Up until a few years ago, I hadn’t heard of the term high-functioning anxiety. To me, anxiety was something that got in the way of functioning. It made decisions more difficult and tasks harder to complete. The idea of a high-functioning version of mental health challenges is new to me, so I decided to do some research. Today on the blog, I want to break down high-functioning anxiety, what it looks like and how we can manage it.

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Why I Can’t Stand Feeling Tired

It happens to all of us often – several times a week, I get stark reminders that I’m only human. Sometimes those are conscious reminders, but many times the reminders are because of my physical limitations. Like many people, one of the biggest reminder of my physical limitations is that I get tired. I push myself physically, mentally, emotionally, etc., and by the end of the day (or few days) I am exhausted. But because of my mental health challenges, I have a lot of negative connotations with feeling tired, and it’s something I’ve come to loathe. Here’s how I figured this out – and how to figure out what’s next.

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A Look at Mental Health in the LGBTQIA+ Community During Pride Month 2022

For the past few years, I’ve done research surrounding mental health and the LGBTQIA+ community during Pride Month. I think it’s important to understand what mental health challenges exist for unique communities and groups of people, and these statistics help paint that picture. There is a lot to unpack here, but one thing is clear – there are many, many LGBTQIA+ people, both youth and adults, who are unable to get the mental health care they need and deserve.

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Do I Know How to Rest? Probably Not.

Exciting news – for the first time in a while, I’m going on vacation! I’m going to see my family, enjoy time off work, and hopefully reset and recharge in the way many of us do on vacation. But one thing I’m nervous about is that I’m going to try doing something that doesn’t come easy to me: I’m going to try to rest. I recently learned that not only am I pretty terrible at resting, but it’s probably something I’ve never learned how to do. So how do I handle that?

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Five Things I Do When I’m Not Feeling Like Myself

Earlier this week, I wrote about what I do when I’m feeling restless or “off.” I think this self-awareness is important for everyone who is trying to understand themselves in a better way. Getting to know yourself is a lifelong journey, and there are many chances to get to know ourselves in a better way, almost daily. I mentioned that there are some things I try to do when I’m not quite feeling like myself, so I wanted to share them today as a chance for reflection, and hopefully some inspiration to anyone aspiring to do the same!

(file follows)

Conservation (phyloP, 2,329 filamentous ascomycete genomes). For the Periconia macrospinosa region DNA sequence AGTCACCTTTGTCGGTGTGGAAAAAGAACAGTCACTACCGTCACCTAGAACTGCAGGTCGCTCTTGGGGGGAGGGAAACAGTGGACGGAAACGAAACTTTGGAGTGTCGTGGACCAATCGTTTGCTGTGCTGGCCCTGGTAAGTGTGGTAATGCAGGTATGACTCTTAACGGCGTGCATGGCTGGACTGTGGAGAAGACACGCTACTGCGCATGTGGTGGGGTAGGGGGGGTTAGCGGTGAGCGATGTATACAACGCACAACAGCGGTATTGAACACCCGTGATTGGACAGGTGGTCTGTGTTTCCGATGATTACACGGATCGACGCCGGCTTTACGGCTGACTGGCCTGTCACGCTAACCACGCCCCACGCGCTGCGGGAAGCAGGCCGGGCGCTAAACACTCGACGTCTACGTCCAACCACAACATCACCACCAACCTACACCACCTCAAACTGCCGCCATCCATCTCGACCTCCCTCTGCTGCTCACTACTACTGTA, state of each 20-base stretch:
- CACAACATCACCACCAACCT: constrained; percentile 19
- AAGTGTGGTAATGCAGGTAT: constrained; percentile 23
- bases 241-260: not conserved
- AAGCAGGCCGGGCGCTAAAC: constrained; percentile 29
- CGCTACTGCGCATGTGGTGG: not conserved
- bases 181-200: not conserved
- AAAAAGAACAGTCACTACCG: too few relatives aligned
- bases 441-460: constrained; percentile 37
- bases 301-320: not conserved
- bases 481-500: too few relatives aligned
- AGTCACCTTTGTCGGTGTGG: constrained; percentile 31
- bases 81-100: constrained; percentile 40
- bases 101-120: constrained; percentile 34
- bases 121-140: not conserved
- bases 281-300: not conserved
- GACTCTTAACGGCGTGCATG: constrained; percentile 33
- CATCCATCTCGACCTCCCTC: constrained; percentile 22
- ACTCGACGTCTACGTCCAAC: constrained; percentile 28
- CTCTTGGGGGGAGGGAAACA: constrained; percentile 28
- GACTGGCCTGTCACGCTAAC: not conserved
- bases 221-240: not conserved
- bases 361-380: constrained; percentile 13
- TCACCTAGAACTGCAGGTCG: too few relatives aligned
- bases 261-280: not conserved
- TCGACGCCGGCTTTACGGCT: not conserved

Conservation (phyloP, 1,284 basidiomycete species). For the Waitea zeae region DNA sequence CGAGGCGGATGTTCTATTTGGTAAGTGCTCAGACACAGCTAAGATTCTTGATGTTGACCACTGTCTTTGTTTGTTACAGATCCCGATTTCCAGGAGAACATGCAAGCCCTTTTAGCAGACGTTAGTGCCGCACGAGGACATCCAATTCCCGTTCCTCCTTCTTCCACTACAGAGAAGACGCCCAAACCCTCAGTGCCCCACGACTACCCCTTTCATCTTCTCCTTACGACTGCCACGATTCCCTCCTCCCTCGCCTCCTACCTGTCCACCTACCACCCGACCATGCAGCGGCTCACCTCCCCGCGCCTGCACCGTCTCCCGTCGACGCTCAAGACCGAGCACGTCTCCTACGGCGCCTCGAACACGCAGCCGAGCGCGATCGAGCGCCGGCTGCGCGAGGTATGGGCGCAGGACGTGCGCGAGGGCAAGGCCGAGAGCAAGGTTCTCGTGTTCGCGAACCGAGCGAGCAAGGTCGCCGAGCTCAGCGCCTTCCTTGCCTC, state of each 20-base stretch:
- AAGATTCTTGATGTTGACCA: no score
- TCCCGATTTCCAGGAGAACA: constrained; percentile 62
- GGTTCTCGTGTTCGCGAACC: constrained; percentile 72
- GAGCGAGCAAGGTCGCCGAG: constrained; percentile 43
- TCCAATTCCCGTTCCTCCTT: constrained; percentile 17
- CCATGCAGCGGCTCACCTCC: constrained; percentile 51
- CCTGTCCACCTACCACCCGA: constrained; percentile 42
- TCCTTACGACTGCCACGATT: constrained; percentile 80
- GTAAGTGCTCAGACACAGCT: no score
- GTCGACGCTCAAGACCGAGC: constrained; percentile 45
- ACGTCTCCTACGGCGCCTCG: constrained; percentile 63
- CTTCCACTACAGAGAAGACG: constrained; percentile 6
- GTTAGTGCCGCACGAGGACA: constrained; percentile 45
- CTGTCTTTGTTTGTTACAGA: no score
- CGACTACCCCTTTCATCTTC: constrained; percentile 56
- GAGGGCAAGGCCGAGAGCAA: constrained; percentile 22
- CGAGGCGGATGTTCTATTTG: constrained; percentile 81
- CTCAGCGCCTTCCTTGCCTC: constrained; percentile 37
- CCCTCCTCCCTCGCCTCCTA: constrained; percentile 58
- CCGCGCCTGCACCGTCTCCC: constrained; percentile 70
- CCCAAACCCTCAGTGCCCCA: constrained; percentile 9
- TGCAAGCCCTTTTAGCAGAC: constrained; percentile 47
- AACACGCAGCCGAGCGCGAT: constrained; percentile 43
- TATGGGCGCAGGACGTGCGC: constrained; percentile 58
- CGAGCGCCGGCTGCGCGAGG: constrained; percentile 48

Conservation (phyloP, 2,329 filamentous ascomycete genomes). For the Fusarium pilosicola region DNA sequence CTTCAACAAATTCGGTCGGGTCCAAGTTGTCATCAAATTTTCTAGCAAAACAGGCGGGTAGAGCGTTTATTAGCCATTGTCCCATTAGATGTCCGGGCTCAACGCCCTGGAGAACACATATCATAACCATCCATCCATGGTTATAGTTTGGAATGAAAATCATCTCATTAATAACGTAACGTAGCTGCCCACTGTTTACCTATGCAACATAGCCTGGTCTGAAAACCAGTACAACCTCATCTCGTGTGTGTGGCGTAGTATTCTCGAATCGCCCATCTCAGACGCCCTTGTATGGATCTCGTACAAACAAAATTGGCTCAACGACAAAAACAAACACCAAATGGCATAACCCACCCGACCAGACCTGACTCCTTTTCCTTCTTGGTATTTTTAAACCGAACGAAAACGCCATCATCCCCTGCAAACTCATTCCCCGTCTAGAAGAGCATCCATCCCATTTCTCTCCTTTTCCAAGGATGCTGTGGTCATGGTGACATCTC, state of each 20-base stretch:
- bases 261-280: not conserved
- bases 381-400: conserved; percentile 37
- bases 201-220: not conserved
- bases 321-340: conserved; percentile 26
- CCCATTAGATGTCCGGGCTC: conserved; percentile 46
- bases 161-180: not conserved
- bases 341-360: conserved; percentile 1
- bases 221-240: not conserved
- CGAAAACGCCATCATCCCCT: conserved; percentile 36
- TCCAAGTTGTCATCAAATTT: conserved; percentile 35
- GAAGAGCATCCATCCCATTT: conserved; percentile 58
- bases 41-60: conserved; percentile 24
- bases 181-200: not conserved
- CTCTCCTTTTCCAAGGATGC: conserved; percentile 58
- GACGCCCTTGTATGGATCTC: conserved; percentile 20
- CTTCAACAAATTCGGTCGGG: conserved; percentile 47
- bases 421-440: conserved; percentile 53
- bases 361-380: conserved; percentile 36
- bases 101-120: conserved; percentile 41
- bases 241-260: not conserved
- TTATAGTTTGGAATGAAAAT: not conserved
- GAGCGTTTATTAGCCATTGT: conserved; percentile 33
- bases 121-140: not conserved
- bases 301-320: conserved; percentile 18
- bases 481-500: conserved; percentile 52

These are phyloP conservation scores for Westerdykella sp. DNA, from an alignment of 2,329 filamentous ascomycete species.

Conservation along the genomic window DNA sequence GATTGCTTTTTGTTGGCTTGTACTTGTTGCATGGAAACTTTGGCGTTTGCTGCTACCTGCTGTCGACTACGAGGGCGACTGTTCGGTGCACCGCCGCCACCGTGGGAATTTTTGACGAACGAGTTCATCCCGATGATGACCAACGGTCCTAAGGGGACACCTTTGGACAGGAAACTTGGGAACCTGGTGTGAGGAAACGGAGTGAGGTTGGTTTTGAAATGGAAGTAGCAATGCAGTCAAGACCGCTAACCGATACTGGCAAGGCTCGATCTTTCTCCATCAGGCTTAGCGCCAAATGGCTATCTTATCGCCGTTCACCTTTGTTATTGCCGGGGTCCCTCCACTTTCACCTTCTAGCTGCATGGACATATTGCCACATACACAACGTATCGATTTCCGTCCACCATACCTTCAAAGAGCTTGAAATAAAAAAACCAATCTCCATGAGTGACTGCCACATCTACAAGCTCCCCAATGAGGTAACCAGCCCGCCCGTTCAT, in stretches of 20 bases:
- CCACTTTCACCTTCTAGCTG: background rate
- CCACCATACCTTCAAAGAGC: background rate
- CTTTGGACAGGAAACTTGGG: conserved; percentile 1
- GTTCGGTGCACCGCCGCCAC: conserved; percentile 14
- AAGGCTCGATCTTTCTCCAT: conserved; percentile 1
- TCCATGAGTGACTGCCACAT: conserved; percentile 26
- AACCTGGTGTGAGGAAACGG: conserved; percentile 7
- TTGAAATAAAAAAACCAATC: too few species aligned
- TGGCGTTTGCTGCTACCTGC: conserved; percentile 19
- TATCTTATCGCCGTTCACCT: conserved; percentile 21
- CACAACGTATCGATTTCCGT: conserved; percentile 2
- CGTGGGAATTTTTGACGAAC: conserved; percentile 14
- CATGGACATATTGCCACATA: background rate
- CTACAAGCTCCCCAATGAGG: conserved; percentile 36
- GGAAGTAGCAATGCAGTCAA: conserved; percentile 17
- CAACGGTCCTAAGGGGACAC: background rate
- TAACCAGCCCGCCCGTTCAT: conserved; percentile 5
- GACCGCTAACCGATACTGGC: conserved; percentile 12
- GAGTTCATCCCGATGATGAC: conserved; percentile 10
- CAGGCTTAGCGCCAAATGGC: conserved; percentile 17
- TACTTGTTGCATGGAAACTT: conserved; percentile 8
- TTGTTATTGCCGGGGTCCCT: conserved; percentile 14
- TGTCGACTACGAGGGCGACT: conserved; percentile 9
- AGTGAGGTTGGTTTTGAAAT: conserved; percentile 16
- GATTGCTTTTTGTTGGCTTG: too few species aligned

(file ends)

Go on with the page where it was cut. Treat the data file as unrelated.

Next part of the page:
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What to Do When You’re Feeling “Off”

Every so often (maybe one or twice a week), I get a little restless. I feel like I have a lot of nervous energy, and I don’t know what to do with it all. In larger sense, I describe it as feeling “off.” Most of the time, I end up finding a clear reason about why that is – a big life event, a change in my schedule, even just missing a meal or a step in my routine can cause it. But sometimes I can’t quite pick out what’s missing, and that’s what I want to talk about to today. When we’re feeling “off,” what can we do?

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If We Know There’s a Stigma, Why Is It Still Here?

When it comes to mental health, one of the things that is discussed a lot is stigma. The stigma surrounding mental health and mental illness comes up a lot in this space, and it’s something that can become impossible to ignore. But as much as people bring it up when we talk about mental health, the stigma continues to exist and cause harm to people who experience mental illness or other mental health challenges. So today I want to answer the question: if we know a stigma exists, why is it still here?

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Closing Out Mental Health Awareness Month 2022

Every year when I reach the end of Mental Health Awareness Month, I try to reflect. I reflect on mental health in the state of my community, my city and my country, and I wonder if anything has happened this month that could lead to substantial change. This year, I have to say I’m a little discouraged. I know I’m usually a little more positive about mental health awareness, but after this month it seems like we have so much of it backwards. That’s why, to close out this month, I want to share why talking about mental health – the right way – is more important now than ever.